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The Supernova next door?

  1. Dec 8, 2015 #1
    I was looking at the article about Sirius Wikipedia, and it said that Sirius A would become a red giant in about a billion years, then settle down to a white dwarf.

    I felt this can't be right! If Sirius A becomes a red giant, how long until Sirius B passes the Chandrasekhar limit and becomes a type Ia supernova? Sirius B is relatively heavy for a white dwarf (just under the Sun's mass) and ominously is currently covered in hydrogen. There is a sub-Chandrasekhar limit model for type Ia supernovas that has the star coated in hydrogen which then burns to helium which flashes to start a two explosion supernova. Is that why solar mass and heavier white dwarfs are hard to find? Or just that once a white dwarf starts gaining mass, it soon becomes a supernova?

    Anyway, if the Sirius system is not going to explode for millions of years, it won't be anywhere near the solar system then. But it is interesting to think that we have a genuine type 1a progenitor close at hand to study.
     
  2. jcsd
  3. Dec 8, 2015 #2
    The ingredients for a 1a supernova are certainly there.
    I guess a big factor in whether that actually can happen will be the distance between the two stars.
    If the white dwarf Sirius B is not close enough to the red giant Sirius A, then it might not be possible for it to pick up enough extra material to pass the Chandrasekhar limit
     
  4. Dec 8, 2015 #3
    The orbital period Sirius B is just over 50 years which puts it an average of 20 AU from Sirius A. Not a threat to pick up much mass from Sirius A in the immediate future, but there is the double detonation path to evaluate. When Sirius A goes through its red giant phase? (About a billion years from now...) Most of the mass of Sirius A will eventually be blown off, and it is hard to imagine Sirius B not picking up the 0.4 Solar mass needed to go type 1a.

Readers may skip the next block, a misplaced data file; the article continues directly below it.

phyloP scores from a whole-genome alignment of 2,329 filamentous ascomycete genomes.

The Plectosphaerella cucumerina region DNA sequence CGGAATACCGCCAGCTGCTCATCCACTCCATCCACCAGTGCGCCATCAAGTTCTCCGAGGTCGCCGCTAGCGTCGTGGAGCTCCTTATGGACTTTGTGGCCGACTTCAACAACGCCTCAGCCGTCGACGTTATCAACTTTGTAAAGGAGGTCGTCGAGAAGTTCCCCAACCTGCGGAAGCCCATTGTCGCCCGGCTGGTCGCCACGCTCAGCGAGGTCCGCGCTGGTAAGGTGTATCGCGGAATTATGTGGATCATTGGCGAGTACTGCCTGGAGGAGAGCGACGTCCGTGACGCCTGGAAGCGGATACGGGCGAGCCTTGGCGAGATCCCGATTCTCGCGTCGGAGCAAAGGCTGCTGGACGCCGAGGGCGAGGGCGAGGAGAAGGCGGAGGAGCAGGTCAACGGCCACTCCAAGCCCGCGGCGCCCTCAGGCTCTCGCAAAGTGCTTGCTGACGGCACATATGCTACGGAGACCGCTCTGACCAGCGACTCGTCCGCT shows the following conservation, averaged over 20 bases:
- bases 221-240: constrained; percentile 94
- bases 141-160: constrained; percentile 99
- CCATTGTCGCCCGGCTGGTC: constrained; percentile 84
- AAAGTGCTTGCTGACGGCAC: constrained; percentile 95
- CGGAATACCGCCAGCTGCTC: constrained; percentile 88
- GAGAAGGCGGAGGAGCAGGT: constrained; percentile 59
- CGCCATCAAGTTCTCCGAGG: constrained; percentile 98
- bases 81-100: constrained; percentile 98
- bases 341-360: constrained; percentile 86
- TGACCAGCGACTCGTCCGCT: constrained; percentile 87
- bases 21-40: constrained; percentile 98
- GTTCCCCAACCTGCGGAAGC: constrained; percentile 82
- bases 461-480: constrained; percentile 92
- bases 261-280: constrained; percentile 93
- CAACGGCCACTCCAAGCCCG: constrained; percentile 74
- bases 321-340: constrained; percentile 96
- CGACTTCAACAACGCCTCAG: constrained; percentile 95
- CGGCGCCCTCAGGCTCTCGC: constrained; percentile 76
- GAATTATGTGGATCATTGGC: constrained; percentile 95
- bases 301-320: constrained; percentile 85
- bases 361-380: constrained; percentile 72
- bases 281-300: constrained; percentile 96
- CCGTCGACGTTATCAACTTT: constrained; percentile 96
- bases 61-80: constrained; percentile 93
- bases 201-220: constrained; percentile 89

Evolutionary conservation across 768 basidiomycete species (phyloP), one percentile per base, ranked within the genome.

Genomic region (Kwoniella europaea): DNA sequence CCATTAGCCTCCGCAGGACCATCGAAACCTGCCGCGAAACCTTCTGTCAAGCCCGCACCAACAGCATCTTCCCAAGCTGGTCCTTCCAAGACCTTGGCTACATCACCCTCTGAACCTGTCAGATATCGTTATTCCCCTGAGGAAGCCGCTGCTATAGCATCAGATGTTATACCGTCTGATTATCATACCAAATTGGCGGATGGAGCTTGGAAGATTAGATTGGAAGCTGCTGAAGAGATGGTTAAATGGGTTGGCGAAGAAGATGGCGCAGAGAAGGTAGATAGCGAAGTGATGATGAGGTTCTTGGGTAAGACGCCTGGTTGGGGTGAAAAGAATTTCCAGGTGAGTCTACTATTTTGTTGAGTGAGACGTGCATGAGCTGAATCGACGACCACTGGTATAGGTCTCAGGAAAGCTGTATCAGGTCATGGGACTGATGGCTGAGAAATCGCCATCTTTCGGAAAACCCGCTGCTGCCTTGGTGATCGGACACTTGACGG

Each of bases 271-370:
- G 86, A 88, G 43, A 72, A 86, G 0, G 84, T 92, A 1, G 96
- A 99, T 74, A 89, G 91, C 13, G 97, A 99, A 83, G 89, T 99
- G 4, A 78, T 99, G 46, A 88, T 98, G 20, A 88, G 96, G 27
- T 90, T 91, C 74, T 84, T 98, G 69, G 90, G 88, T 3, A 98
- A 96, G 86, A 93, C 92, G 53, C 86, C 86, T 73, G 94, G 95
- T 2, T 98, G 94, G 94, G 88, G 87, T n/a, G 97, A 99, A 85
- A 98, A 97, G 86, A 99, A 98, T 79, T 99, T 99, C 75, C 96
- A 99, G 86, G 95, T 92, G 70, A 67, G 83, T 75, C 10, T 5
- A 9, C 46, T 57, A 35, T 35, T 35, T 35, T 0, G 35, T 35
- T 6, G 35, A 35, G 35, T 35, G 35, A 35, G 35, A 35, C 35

None of this means that it will go supernova tomorrow, or in the next million years. But if the system will inevitably end up in a 1a supernova, or especially if it won't, this looks like a nice PhD thesis sized chunk of work.
     
  5. Dec 8, 2015 #4

    SteamKing

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    Even closer to home than Sirius A, good ole Sol will also become a red giant, but in about 5 billion years or so.

    There are apparently two kinds of SN Ia type explosions: one is due to additional material accreting on a white dwarf and then exploding; the other occurs when two white dwarves collide with one another. Both type of explosions leave very little behind.

    https://en.wikipedia.org/wiki/Type_Ia_supernova

    I wouldn't lose any sleep over Sirius. On the other hand, Betelgeuse (Alpha Orionis) is already a red giant, it has about 7-20 solar masses, and it's less than 650 LY away.

    https://en.wikipedia.org/wiki/Betelgeuse

    Never having studied a SN event so close to earth, and because Betelgeuse is a solitary star, like the sun, it's hard for astronomers to pin down even how massive the star is, let alone predict the true path of its demise.
     
  6. Dec 8, 2015 #5
    About half of one percent is quite a lot considering that the red giant will likely be blowing away it's outer shell more or less uniformly in every direction, and not particularly in a direction where the white dwarf is able to capture it.